5Far from the model of “socialization-as-training” which prevailed for a long time in the field of political socialization studies, the perspective adopted here follows the line of investigation of Annick Percheron, who considers that socialization “is not a mere mechanism of repetition” and functions “on a logic of selection and not only of accumulation,” the socialized individual devoting herself to an appropriation and negotiation of her family heritage.  More precisely, those socialized are active in the sense that “it is really in the encounter between the activity of the socializers and that of the socialized that the process of socialization unfolds.”  The aim of this article is thus to analyze the modes and conditions under which the children of feminist activists receive, adapt, and negotiate the feminist legacy according to their own biographical experiences, marked by confrontation with a plurality of universes of socialization and contexts in which the inherited dispositions are activated or not.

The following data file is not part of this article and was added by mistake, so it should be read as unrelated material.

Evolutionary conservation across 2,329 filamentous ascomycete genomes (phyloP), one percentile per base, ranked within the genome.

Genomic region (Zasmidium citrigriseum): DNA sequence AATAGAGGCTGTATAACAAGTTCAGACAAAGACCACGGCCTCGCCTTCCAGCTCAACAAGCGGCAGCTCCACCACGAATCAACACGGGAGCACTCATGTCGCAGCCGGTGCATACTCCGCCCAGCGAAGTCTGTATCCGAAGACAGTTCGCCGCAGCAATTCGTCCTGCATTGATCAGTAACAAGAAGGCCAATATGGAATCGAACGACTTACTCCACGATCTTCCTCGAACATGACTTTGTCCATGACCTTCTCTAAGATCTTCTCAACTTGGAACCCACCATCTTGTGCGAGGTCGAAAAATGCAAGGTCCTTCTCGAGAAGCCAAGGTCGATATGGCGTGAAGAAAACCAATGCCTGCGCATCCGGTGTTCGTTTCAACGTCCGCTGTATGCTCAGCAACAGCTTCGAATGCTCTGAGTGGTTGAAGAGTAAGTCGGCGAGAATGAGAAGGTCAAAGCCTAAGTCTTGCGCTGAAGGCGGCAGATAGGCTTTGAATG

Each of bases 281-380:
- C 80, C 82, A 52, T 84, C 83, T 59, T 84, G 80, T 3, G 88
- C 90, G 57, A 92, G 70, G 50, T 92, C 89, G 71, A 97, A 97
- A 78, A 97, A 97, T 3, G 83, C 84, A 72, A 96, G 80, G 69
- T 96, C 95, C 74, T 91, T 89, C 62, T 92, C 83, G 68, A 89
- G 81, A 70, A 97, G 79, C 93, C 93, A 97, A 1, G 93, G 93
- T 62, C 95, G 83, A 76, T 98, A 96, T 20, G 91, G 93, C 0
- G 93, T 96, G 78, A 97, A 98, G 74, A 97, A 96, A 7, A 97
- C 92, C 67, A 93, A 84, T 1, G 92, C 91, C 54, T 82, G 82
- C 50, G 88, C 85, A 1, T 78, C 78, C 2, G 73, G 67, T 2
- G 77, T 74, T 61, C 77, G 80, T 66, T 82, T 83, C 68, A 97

6First, I will contextualize the processes of transmission studied by presenting the ways in which feminism could penetrate the activists’ family sphere and influence the children’s socialization, as well as the “generic” products of this socialization that the investigation has discovered. The second part will be dedicated to the analysis of several portraits of the activists’ children as the sole means of clarifying the various processes and modes by which these legacies can be adapted and renewed by the second generation.
Presentation of the Study